The Anticipation For The Grindcore Band’s First Dallas Show In More Than A Decade Was Washed Away Pretty Quickly Tuesday Night.
It’s been a minute since we were last treated to a show from The Locust, so when the band announced a rare area show at Gas Monkey Bar N’ Grill, it piqued our curiosity
Last we heard from the beloved San Diego grindcore/noise-rock legends was when they played The Door in 2008 with Poison the Well and Dance Gavin Dance. In 2001, the band played Deep Ellum Live with Rocket From the Crypt. The following year, they played Rubber Gloves with Lightning Bolt, Arab on Radar and Quintron & Miss Pussycat. The year after that, they bounced back to Deep Ellum to play Trees with the Yeah Yeah Yeahs, and would return to the same venue in 2005 to open for metal supergroup Fantomas.
We heard from competing venues and promoters on the low that they put in a bid to get the show elsewhere, but Gas Monkey ultimately came out on top. And sure, there’s an underlying, unfounded stigma surrounding the venue, but The Locust bassist and vocalist Justin Pearson performed at the venue in 2017 with one of his other bands, Dead Cross. It’s doubtful the Locust would have played the room if that experience was unfavorable.
Besides, Gas Monkey has been host to some memorable performances, and while Tuesday night’s show was certainly one of them, it wasn’t for entirely good reasons.
It rained so hard that the person working door had to hide in a small enclave under the patio stairs. In the minutes leading to the Locust’s set, most of the crowd retreated to the shaded patio just to stay dry for a minute, but the roof leaked almost to a point where there was no sense in doing so. People put their hands over their beers and huddled around space heaters like a campfire, and some wore their misery on their sleeve rather heavily. As the Locust took the stage around 9:15 p.m., dozens of people made their way to the front. Some wore ponchos, and some had umbrellas, but many attendees braved the heavy rain and moshed anyway.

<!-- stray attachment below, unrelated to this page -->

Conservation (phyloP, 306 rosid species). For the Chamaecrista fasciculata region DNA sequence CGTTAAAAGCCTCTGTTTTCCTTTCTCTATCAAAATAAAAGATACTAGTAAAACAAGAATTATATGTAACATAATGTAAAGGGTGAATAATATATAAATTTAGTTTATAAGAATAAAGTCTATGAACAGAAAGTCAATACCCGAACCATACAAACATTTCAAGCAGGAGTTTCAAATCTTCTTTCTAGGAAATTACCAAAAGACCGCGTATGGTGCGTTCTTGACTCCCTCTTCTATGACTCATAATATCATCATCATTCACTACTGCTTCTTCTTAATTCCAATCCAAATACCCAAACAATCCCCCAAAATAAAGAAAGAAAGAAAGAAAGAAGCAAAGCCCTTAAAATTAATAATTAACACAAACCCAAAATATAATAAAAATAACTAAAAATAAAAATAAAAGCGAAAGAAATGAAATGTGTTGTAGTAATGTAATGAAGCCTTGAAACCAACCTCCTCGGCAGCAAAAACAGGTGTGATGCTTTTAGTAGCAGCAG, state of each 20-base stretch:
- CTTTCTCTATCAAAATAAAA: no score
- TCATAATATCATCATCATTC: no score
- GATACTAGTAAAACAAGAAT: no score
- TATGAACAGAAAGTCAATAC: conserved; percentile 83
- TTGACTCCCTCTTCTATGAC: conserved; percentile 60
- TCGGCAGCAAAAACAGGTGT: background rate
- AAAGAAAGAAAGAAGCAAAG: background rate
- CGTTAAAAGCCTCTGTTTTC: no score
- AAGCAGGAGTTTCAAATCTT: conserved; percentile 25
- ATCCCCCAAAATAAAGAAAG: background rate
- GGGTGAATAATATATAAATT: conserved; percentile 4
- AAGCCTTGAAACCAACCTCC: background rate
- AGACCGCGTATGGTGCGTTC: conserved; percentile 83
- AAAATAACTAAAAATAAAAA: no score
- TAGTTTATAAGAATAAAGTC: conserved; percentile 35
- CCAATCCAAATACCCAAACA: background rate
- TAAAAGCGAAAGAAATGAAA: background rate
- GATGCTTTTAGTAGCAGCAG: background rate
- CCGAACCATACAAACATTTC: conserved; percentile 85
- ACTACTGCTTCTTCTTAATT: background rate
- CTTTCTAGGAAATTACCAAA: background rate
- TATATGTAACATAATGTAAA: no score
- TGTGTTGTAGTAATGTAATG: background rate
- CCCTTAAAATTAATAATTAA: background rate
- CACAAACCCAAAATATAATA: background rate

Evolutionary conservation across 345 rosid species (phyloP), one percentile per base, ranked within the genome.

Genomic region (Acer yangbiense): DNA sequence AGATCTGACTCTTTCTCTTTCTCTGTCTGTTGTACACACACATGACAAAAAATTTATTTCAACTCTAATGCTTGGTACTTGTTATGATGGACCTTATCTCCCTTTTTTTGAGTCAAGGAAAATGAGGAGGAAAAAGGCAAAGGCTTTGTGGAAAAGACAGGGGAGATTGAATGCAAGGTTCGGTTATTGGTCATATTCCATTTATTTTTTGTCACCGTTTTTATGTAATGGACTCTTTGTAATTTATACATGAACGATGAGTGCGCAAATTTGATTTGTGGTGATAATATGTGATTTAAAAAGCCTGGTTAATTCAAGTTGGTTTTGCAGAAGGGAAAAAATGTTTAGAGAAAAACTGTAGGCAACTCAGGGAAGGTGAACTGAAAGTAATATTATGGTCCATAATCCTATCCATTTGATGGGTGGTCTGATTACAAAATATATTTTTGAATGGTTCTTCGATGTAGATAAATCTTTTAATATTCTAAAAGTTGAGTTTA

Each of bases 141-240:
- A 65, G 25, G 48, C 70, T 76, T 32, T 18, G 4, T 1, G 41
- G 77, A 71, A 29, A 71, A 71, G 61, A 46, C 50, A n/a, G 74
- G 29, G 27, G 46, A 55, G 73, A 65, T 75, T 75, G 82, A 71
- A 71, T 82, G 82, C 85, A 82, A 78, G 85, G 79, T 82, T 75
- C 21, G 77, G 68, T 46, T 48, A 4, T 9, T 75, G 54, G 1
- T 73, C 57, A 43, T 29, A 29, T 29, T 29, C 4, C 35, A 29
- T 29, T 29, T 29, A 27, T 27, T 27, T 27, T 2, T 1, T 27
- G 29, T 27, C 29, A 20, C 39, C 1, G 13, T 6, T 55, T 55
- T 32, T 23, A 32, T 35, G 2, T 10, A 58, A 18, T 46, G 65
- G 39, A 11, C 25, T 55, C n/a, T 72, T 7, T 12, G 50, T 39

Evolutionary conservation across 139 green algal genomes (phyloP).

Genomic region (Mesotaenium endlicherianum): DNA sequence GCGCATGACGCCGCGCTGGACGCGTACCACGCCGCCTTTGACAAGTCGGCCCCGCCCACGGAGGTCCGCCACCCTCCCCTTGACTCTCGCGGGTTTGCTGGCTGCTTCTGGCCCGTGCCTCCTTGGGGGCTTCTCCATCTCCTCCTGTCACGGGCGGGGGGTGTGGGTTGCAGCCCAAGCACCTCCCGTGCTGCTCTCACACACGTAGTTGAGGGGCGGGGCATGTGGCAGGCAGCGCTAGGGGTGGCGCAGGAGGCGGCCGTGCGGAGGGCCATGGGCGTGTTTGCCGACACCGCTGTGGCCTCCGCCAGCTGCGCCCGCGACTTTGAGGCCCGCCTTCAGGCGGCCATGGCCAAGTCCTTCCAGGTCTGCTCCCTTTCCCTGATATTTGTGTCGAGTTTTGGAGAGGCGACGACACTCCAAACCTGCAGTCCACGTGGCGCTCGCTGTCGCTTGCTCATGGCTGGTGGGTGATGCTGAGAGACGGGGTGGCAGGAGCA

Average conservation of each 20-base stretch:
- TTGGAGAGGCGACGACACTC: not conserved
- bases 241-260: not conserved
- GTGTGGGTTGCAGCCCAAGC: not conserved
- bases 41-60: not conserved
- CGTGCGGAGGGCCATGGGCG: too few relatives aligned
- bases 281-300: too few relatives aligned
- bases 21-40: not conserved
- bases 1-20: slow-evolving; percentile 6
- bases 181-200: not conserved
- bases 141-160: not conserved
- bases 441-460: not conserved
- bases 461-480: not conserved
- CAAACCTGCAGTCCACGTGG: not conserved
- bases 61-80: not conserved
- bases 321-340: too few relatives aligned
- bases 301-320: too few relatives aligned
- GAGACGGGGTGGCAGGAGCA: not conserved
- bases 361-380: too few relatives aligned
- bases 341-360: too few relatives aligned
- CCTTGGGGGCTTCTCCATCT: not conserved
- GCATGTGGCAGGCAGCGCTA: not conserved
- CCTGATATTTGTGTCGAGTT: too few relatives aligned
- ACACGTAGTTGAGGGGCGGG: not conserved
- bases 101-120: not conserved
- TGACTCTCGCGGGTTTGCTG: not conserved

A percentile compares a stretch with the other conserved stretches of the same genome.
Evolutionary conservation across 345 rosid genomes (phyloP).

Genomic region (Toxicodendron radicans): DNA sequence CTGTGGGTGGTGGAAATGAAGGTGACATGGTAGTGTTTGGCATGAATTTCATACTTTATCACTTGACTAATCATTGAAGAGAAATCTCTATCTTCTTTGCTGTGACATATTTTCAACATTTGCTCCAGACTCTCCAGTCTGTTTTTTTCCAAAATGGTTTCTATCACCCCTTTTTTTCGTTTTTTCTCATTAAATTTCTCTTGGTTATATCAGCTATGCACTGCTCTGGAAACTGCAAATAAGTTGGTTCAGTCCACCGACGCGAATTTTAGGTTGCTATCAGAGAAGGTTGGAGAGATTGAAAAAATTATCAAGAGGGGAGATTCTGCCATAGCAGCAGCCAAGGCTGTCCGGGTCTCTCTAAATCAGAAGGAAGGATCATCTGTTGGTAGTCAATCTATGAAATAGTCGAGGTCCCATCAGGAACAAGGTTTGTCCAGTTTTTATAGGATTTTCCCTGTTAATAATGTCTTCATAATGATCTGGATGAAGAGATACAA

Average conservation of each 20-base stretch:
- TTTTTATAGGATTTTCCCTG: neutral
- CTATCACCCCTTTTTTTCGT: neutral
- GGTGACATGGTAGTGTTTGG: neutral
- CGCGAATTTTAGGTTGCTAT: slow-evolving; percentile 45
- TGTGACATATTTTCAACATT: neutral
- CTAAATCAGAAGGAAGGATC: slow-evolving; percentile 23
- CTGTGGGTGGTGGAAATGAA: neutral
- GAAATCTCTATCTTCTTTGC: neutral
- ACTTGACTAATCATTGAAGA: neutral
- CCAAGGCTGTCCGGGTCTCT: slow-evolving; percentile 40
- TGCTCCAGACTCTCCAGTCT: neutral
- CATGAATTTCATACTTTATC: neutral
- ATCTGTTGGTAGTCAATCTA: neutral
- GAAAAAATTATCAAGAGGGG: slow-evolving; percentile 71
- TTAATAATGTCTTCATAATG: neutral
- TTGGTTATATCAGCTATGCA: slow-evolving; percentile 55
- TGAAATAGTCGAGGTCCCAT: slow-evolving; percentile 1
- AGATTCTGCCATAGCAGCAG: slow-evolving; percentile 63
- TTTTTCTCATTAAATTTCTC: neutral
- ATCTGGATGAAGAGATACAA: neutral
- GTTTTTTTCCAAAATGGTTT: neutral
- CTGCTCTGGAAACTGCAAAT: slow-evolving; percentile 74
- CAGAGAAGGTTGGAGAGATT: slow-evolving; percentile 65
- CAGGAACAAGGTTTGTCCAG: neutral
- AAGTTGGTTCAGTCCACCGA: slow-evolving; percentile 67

Had it been a dry night, the mosh pits would have likely been more plentiful. The Locust has a reputation of putting on dangerous and frenetic performances, and the rain literally dampened the anticipated chaos. Still, one fan stagedived, and even though nobody caught him, the tenacity was admirable.
“We want to say thank you for putting up with this,” said Pearson in a sincere tone of gratitude. “Hopefully you’re enjoying yourselves.”
Up until that point, it was difficult to sense the mood the band felt, and that can be attributed to the fact there was minimal stage banter beforehand, as well as the signature insect costumes that cover the members’ faces.
Once the band wrapped its set around 10 p.m., fans didn’t wait around one second longer. Attendees made a mass exodus to the building and parking lot as Shinedown’s “Second Chance” played over the house speakers.
It was a fitting soundtrack to the end of the performance, too, because the Locust did the best they could, and we feel like they should be given a second chance for a proper Dallas appearance.